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george-bailey
18th June 2013

Album: Miles Kane – Don’t Forget Who You Are

The self-appointed leader of an apparent mod revival falls flat with his second solo effort
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TLDR

Released: 3rd June 2013

Columbia Records

5/10

Don’t Forget Who You Are is the second solo offering from the frontrunner of the mod revival, Miles Kane. The album title is surprisingly fitting, given the cover artwork of Kane looking as sharp as ever in front of his mum’s butcher’s in Liverpool. Indeed, the smartly-dressed musician from the Wirral is unavoidably likable, boasting well-received debut Colour of the Trap and forming half of indie rock’s most endearing bromance alongside Arctic Monkeys’ Alex Turner. It’s this relationship, however, that casts the only remaining doubt over his credentials; Turner co-fronts The Last Shadow Puppets with Kane and even co-wrote half of his debut album. Does Don’t Forget Who You Are finally establish Kane as an accomplished artist, released from the shackles of that partnership?

In short: no.

The album kicks off promisingly enough, with energetic opening track ‘Taking Over’ sure to be a fan-favourite with its anthemic chorus and prominent guitar riffs. It’s a shame, then, that such lofty heights are never reached again throughout the eleven-song album. The title track features another catchy chorus that’s bound to get your foot tapping, but the repeated “la la la”s hint at a worrying lack of ideas. The descent into mediocrity is completed as early as the third track, ‘Better Than That’, with its genuinely cringe-inducing lyrics that see Kane spell out “L – O – V – E / I’m talking about love”. Even a collaboration with the Modfather himself, Paul Weller, does little to alleviate the boredom on ‘Fire In My Heart’, a track that goes nowhere slowly.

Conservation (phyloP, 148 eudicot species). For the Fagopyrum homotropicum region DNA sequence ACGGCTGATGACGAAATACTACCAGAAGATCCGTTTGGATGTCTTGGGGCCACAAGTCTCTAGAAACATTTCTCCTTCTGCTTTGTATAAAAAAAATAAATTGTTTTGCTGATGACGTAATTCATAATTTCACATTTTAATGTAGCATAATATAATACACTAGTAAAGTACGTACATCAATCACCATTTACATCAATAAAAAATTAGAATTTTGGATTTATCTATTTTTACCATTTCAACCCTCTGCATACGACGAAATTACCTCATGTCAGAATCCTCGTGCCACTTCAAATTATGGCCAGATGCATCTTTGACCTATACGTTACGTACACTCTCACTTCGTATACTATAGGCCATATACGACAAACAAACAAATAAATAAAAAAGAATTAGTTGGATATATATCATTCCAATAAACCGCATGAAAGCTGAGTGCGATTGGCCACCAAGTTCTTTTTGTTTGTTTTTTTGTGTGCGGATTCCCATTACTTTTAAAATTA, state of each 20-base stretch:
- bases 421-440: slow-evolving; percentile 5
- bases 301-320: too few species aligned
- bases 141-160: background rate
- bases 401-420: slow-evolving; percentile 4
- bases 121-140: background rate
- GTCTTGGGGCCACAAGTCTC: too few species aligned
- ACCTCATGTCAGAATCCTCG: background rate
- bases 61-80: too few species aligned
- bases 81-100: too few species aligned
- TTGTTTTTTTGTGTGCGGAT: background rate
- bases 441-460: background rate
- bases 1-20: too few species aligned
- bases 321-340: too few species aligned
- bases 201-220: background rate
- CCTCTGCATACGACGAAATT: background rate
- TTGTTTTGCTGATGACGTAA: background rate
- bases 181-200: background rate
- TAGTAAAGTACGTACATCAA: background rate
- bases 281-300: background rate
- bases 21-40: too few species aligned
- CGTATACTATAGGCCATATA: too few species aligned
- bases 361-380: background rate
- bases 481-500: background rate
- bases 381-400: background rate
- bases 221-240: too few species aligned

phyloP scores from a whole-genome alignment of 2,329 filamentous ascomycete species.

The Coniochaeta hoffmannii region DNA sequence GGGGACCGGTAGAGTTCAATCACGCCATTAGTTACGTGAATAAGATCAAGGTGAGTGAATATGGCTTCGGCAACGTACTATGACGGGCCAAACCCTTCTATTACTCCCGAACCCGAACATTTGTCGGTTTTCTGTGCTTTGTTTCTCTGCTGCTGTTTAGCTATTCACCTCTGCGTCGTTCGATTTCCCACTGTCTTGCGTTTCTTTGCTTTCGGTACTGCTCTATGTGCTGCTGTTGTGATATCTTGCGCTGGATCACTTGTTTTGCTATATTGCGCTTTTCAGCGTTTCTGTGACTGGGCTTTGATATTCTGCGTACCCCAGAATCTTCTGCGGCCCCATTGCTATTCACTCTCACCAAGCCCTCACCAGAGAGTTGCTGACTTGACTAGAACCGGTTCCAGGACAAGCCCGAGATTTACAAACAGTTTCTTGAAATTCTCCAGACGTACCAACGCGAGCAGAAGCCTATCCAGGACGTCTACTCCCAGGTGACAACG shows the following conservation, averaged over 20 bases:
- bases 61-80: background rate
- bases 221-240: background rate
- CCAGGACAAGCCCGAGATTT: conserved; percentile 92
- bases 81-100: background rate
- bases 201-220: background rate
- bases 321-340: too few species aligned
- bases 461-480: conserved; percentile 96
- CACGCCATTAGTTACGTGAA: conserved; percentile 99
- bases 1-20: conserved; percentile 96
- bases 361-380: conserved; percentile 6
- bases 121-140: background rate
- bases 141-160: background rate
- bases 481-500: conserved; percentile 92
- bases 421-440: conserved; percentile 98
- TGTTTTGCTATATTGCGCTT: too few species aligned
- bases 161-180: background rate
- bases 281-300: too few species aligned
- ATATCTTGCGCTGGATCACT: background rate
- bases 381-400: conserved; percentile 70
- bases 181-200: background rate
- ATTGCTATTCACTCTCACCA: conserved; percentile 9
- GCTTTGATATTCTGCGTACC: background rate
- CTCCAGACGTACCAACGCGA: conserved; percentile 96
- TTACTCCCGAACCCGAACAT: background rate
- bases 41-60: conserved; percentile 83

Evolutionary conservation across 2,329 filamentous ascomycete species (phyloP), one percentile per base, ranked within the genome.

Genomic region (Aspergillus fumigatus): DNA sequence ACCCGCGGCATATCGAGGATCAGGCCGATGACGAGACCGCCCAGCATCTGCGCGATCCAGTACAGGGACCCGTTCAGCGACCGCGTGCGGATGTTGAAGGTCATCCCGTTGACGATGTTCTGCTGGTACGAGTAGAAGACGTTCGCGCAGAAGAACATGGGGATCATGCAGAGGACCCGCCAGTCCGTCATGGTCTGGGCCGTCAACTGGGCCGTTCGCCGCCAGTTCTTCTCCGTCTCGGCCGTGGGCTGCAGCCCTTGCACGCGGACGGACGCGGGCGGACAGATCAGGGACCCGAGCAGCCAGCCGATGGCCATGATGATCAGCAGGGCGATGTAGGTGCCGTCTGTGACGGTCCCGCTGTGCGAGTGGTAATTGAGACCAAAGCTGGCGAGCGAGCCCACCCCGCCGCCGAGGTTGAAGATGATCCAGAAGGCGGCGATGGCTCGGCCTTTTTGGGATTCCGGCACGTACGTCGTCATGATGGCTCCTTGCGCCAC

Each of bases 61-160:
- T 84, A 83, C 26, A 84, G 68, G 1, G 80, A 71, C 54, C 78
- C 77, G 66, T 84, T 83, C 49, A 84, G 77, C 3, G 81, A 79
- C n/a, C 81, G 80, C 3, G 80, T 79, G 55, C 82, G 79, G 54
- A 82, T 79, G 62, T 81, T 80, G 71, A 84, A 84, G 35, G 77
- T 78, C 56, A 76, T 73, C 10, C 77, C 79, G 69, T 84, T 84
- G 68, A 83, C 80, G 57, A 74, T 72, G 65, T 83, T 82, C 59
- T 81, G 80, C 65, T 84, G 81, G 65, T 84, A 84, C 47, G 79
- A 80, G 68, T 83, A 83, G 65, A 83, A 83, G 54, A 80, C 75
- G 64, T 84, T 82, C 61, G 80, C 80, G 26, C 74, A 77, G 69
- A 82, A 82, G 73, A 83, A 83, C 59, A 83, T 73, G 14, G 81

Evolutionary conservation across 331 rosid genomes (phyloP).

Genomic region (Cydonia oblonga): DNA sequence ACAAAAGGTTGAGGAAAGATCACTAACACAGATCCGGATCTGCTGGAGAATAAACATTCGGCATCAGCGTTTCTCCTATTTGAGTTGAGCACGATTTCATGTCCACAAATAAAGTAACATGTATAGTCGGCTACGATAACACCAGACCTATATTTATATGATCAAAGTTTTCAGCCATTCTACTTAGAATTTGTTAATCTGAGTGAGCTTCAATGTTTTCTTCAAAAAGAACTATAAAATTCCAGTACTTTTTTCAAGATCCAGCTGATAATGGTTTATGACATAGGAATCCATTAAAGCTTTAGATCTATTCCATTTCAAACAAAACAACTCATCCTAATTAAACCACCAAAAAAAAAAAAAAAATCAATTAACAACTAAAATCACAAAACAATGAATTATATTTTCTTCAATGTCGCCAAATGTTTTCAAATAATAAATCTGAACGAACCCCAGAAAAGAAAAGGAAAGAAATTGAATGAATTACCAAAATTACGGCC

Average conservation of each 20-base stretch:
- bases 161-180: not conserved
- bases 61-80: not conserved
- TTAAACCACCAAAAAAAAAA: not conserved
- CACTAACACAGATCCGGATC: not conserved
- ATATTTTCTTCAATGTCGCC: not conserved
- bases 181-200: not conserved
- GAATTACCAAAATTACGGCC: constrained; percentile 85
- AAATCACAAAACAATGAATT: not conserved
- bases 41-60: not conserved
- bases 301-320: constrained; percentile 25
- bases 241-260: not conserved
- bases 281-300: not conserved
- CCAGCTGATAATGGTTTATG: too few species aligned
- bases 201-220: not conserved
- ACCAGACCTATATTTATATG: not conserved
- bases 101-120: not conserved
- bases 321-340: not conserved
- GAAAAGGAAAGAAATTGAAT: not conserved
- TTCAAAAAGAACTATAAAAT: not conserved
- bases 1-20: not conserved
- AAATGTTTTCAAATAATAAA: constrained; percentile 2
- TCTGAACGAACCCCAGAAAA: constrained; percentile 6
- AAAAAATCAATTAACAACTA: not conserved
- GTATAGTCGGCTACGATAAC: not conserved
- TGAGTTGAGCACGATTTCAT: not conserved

Lead single ‘Give Up’ provides a rare glimpse into what the album could have been; it’s a punchy, in-your-face number that echoes 2011’s ‘Come Closer’ and ‘Inhaler’, but tracks like these are too few and far between on what is a largely forgettable LP. Whether it’s due to second-album syndrome, or simply Kane being ‘found-out’ now that he’s standing on his own two feet, it’s hard to see this album as anything other than a let-down. Like that kid at school who always relied on others for the answers, Kane will need to give best pal Alex Turner a call if he’s to avoid similar disappointments in the future.


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